Archive for the ‘Elsewhere’ Category

Those 70s tunes

4 August 2014

This is a task one takes very seriously indeed:

Dear Husband took it upon himself to create the perfect 70s playlist. He worked on this bad boy for weeks, possibly months. All the music had to be from 1974 or earlier and was a perfect mixture of soul, funk, rock and very early punk.

He had 4 hours of music plus an alternate list for the late night guests.

And he was wise enough to kick it off with the party-starter of the age: Carl Douglas’ immortal “Kung Fu Fighting.”

And it’s not even Friday

27 November 2013

My introduction to 8tracks.com came from, of all people, Rebecca Black. Then again, the young lady who turned “Friday” into an earworm has been known to surprise people. (See, for instance, her cover of Miley Cyrus’ “Wrecking Ball.”)

RB’s ten-track November ’13 mix opens with Heavy English’s debut single “21 Flights” and continues with “Come a Little Closer” from Cage the Elephant’s Melophobia album. That should give you enough reason to check out the rest of it.

He knows what he’s doing

11 November 2013

Delusional Thomas is to Mac Miller what Chris Gaines is to Garth Brooks: new ideas, same fingerprints. Miller — er, Thomas — has unleashed a new mix, produced by Larry Fisherman (also Miller), with special appearances by Miller as Miller and by the wonderfully-named Earl Sweatshirt.

Give it a listen at Potholes In My Blog.

More songs about food, but not buildings

18 August 2013

Bon Appétit comes up with 25 songs that ought to fit into your diet somewhere. How many of these selections match up with my Fewer Songs About Buildings and Food compilation? Three.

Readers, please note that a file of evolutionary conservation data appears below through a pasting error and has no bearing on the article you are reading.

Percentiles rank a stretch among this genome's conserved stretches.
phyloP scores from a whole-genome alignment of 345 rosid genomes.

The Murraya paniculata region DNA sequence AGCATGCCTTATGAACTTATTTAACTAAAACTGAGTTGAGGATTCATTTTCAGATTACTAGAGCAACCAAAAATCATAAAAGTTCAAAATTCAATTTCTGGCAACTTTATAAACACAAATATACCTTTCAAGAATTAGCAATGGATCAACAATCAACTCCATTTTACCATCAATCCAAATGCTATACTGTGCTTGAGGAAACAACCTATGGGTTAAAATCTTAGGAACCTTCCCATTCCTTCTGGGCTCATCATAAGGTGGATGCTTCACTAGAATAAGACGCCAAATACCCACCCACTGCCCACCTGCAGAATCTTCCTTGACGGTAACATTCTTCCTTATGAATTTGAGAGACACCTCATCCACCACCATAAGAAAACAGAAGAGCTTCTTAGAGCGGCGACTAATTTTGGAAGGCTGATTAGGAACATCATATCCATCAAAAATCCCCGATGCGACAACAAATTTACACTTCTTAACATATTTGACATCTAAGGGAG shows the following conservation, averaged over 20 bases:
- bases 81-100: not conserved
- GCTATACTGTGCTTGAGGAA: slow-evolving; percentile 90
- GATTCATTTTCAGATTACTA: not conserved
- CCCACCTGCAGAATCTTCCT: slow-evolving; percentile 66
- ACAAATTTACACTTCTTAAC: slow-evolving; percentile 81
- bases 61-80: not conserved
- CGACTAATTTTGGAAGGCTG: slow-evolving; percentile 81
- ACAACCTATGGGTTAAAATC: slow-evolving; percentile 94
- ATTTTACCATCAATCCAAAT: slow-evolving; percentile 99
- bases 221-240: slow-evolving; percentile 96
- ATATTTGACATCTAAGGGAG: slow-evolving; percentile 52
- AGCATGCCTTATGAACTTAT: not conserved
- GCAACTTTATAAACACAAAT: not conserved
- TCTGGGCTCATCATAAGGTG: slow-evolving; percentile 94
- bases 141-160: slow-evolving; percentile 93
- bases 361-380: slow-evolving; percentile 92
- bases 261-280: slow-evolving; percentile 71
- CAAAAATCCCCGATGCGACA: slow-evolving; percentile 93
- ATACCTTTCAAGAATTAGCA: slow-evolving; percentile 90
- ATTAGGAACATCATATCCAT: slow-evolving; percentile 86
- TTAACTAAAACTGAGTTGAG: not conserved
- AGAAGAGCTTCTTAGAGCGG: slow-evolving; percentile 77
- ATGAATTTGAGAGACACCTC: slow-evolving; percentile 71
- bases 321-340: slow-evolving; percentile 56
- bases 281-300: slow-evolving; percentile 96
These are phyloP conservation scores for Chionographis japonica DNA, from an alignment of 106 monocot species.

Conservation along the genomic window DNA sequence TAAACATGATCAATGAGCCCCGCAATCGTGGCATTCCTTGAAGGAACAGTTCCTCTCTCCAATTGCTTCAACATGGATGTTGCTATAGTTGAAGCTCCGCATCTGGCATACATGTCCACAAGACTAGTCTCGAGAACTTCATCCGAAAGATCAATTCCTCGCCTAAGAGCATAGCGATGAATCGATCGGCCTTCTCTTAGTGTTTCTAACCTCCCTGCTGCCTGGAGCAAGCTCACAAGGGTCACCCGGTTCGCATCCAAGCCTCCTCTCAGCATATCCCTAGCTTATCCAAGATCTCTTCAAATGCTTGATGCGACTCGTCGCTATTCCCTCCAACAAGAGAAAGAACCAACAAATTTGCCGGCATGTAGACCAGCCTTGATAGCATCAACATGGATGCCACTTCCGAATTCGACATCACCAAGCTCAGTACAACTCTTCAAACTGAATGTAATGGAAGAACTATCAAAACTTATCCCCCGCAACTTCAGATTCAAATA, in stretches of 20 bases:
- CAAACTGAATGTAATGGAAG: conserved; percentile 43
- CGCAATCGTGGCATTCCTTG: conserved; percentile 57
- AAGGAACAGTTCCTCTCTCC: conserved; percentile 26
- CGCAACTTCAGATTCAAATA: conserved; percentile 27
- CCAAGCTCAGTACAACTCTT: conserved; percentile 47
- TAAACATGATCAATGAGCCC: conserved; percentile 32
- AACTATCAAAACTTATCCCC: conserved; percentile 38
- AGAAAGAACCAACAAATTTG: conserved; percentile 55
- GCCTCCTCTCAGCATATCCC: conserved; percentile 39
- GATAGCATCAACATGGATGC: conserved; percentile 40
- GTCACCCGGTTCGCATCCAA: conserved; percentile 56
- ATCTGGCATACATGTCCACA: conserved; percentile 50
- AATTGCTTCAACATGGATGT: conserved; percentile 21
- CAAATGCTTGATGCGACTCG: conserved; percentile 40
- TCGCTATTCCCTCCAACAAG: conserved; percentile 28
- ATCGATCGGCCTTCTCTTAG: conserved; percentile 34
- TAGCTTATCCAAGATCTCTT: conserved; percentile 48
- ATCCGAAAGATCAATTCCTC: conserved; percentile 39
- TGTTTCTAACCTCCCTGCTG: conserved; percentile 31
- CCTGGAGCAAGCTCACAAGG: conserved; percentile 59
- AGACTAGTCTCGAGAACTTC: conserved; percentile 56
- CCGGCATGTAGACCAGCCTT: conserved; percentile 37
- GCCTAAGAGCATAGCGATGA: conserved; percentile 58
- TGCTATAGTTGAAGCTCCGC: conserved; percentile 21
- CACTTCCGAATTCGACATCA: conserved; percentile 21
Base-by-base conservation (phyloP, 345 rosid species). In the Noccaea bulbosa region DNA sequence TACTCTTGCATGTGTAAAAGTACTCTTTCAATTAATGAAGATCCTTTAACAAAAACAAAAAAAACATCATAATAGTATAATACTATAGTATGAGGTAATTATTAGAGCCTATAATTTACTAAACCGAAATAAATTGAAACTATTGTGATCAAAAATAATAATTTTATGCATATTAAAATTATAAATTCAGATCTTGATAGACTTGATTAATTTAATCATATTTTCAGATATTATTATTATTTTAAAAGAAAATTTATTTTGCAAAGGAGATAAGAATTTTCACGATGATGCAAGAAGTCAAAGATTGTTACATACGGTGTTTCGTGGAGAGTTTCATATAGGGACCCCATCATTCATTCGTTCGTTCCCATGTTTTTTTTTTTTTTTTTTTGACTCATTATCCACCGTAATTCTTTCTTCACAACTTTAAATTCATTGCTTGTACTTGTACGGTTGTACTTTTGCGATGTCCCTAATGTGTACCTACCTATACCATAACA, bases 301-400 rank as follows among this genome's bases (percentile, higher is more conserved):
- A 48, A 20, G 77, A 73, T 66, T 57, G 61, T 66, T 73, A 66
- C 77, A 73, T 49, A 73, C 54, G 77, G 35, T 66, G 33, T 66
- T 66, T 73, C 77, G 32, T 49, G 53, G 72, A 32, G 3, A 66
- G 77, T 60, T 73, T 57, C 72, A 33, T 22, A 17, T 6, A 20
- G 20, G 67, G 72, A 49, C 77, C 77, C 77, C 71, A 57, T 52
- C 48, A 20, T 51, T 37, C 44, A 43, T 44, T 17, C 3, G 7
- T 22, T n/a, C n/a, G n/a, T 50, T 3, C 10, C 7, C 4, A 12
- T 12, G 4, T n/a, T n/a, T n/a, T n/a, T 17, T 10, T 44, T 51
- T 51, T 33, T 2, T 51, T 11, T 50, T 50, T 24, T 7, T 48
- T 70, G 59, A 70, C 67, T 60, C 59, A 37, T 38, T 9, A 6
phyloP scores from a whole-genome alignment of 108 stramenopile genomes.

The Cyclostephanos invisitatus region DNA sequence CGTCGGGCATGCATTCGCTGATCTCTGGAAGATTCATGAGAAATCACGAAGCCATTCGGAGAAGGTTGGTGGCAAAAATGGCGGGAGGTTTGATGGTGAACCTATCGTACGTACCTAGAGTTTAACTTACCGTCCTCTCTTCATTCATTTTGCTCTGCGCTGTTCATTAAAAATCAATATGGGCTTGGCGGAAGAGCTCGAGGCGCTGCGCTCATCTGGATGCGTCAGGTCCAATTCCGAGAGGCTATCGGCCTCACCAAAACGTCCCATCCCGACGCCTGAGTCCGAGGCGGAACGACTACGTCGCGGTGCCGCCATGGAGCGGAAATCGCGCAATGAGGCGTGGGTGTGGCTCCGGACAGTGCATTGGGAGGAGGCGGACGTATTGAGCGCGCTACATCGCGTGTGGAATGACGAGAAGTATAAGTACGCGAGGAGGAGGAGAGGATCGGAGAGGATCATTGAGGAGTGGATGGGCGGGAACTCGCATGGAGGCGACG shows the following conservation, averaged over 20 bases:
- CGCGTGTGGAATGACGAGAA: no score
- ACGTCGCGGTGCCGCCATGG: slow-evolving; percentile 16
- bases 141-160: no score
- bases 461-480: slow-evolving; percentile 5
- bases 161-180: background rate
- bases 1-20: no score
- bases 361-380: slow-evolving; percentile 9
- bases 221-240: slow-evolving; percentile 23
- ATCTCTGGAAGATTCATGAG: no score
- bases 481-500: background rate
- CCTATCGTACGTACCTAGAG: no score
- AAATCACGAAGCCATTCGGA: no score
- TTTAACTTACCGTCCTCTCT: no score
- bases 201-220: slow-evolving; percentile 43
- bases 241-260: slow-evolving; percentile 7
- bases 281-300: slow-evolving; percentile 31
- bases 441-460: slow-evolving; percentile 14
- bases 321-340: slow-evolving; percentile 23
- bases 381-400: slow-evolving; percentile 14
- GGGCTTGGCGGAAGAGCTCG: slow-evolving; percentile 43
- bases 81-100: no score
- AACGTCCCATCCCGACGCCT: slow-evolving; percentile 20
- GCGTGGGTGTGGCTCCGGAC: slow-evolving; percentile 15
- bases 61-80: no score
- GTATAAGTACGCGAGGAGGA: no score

Meanwhile, back in the concrete jungle

29 April 2013

The deliberately lower-case magazine inconnu offers a 90s mix of fourteen tracks, described thusly:

For all you 21st century cowboys and cowgirls out there who would rather be listening to 90s radio, anyway. A little bit of Marcy Playground, Beck, Rilo Kiley, and 3EB to get you through those hot summer evenings in the #concretejungle.

Who knew that Rilo Kiley made any recordings in the 90s? Obviously not me.

State of the lost art

23 December 2012

As of about ten years ago, I’d done 333 mixtapes. (As you can see, I’m not making a whole lot of progress converting them to CD.) Michele Catalano writes in Forbes that the comparative technological ease of making one’s own CDs has cost us something:

The art — and make no mistake about it, it is an art — of making a mix tape is one lost on a generation that only has to drag and drop to complete a mix. There’s no love or passion involved in moving digital songs from one folder to another. Those “mixes” are just playlists held prison inside a device. There’s no blood, sweat and tears involved in making them.